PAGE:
There are many ways that agribusinesses and farmers can create a unique and memorable experience for customers. Here are some ideas:
- Organise educational tours around the farm on certain days
- Offer personalised solutions to customers, perhaps by creating bundles of products that meet the needs of their entire family. So the sheep farmer that I mentioned earlier could consider offering handicraft products as part of a product bundle that also includes branded woolen clothing for children.
- Create special promotions, maybe to celebrate customer birthdays or farm anniversaries
10. Invest in technology and automation
This can be done by using software or machinery to streamline operations and improve efficiency. Depending on the size of your business and how much money you have available, this could be an inexpensive investment or a bigger one.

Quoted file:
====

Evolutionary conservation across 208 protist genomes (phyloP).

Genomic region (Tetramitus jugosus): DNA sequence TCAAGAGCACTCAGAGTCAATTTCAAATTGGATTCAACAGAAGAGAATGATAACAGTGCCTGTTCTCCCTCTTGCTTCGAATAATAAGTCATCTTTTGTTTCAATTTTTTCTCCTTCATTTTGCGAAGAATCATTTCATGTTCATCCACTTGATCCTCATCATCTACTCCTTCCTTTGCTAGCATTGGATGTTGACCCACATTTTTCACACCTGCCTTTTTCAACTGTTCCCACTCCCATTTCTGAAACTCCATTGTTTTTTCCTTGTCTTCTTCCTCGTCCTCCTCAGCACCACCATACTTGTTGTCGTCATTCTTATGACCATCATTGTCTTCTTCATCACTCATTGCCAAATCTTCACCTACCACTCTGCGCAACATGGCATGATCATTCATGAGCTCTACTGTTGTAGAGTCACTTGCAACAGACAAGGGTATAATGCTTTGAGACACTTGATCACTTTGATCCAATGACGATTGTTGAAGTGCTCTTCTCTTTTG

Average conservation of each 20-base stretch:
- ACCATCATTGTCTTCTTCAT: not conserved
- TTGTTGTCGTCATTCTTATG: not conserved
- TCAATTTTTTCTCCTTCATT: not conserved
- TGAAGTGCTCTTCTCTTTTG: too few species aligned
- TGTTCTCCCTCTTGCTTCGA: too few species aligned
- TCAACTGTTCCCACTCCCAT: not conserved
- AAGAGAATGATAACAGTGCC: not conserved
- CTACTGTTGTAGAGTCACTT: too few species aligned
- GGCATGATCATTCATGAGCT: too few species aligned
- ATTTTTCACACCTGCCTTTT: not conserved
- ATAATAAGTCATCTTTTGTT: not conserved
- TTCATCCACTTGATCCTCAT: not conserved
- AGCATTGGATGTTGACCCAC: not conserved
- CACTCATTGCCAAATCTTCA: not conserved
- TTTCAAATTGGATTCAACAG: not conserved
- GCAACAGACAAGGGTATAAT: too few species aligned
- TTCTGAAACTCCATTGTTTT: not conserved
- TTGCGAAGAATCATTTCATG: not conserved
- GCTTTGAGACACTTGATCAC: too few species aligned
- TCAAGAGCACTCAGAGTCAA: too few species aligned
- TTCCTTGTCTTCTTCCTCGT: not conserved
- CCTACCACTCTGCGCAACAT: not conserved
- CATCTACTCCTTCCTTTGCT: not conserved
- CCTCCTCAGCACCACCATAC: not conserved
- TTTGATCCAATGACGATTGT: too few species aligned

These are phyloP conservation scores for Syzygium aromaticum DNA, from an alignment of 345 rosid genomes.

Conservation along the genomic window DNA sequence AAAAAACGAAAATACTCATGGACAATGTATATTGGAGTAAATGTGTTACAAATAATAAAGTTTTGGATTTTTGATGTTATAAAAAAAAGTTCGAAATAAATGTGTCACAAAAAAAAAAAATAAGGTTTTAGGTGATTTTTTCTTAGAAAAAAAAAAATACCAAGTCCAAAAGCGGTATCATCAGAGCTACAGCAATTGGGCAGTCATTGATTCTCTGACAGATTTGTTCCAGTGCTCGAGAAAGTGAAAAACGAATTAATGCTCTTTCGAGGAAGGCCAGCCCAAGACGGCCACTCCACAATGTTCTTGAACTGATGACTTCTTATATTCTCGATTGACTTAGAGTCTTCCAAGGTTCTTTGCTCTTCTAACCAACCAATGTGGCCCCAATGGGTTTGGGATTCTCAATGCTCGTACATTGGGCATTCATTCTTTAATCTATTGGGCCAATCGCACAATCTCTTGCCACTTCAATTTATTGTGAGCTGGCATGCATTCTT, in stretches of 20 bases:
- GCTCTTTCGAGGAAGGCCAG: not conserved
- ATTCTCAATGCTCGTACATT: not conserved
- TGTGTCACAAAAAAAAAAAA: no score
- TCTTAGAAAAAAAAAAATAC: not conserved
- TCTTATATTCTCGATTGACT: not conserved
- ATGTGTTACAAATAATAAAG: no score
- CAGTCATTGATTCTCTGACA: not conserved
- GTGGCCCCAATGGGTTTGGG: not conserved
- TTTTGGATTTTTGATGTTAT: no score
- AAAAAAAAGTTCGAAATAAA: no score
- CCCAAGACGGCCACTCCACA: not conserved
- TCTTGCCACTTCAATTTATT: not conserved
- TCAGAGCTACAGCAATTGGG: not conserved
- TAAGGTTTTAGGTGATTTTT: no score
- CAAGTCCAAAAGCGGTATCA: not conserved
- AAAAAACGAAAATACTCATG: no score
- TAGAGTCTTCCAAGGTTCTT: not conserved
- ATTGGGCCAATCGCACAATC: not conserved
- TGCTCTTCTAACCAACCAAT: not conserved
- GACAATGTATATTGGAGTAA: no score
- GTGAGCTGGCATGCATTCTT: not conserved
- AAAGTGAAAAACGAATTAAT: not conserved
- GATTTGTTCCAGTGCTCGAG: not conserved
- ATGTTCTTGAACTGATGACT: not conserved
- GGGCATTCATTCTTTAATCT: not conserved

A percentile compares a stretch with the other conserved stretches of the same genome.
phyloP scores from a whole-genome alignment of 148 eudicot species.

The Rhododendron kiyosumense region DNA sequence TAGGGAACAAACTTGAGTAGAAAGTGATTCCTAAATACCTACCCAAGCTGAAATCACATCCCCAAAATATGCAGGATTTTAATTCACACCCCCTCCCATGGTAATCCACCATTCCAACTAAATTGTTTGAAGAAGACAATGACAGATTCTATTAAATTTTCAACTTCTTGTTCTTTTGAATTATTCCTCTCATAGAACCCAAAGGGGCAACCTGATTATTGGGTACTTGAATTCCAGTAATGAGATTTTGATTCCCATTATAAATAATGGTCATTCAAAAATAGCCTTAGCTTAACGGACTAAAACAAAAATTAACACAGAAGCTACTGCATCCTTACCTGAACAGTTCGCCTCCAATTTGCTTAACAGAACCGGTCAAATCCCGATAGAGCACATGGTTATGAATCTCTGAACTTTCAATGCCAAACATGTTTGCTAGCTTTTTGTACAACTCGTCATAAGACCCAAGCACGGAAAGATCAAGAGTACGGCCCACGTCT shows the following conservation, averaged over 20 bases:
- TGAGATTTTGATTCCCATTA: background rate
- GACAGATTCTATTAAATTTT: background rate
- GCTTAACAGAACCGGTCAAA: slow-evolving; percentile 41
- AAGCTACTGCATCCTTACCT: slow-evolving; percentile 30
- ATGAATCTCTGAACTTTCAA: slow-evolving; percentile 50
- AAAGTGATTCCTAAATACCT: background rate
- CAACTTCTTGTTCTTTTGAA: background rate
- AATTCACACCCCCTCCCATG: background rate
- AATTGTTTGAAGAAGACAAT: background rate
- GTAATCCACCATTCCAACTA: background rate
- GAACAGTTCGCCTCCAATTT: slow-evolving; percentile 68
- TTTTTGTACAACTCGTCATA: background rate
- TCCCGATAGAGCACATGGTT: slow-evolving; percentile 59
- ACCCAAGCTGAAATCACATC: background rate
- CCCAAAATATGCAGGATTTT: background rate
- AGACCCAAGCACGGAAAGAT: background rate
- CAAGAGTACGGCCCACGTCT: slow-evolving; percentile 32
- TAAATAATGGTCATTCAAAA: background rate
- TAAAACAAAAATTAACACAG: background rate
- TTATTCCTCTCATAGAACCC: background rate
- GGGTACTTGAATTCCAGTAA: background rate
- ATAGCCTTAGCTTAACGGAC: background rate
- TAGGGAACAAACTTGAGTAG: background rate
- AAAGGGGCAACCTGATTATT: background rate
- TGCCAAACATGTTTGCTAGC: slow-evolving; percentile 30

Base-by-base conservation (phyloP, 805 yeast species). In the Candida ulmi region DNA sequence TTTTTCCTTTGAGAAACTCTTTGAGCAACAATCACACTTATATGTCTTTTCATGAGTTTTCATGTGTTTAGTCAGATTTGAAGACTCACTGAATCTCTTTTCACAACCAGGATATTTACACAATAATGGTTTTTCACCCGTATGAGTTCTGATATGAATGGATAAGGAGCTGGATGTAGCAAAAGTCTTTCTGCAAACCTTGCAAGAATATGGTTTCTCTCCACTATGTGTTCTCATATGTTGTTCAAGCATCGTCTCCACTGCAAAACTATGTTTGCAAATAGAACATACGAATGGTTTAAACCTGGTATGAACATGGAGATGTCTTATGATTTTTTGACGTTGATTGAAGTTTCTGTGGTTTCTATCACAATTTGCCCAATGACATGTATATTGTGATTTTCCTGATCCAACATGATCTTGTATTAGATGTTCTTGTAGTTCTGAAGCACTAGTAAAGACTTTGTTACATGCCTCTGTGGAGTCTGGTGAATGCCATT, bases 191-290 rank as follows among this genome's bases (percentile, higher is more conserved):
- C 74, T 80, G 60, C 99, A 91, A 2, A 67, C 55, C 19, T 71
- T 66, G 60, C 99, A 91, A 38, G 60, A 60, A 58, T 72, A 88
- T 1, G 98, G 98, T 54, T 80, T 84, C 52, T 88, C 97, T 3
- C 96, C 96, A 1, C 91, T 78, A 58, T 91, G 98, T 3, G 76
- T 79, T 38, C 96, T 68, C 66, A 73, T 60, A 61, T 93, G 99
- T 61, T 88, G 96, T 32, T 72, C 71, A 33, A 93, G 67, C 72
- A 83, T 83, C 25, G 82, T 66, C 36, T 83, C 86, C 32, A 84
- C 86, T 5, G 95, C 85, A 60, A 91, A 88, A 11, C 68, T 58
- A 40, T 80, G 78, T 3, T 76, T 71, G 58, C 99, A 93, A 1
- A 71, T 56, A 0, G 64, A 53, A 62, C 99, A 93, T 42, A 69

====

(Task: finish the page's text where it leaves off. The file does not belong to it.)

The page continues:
For example, a small coffee farmer in Colombia could invest in a small-scale pulping machine to automate the process of removing the outer layers of the coffee cherry. While a rice farmer in Colombia might invest in precision farming equipment to optimise planting and harvesting.
Case in point: cashew in Côte d’Ivoire
Côte d’Ivoire is the world’s largest producer of cashew nuts and produces about one million tonnes per year. Yet, only 10% is processed locally. The rest are exported as raw products, mainly to Asia.
The government of Côte d’Ivoire wants to process 50% of national cashew production by 2026 so that they will be able to compete with the world’s umber one processor of cashew, Vietnam. Ensuring robust ties among actors in the local value chain will improve the capacity of Ivorian cashew to supply international markets.
As agribusiness opportunities in African markets grow, more and more entrepreneurs are positioning themselves to take advantage.
For example, in 2021, the Rajkumar family business from Singapore invested about 16.5 million USD in Côte d’Ivoire to set up a state-of-the-art processing plant for cashews that is 95% automated and capable of processing 50 000 metric tons of cashews per year.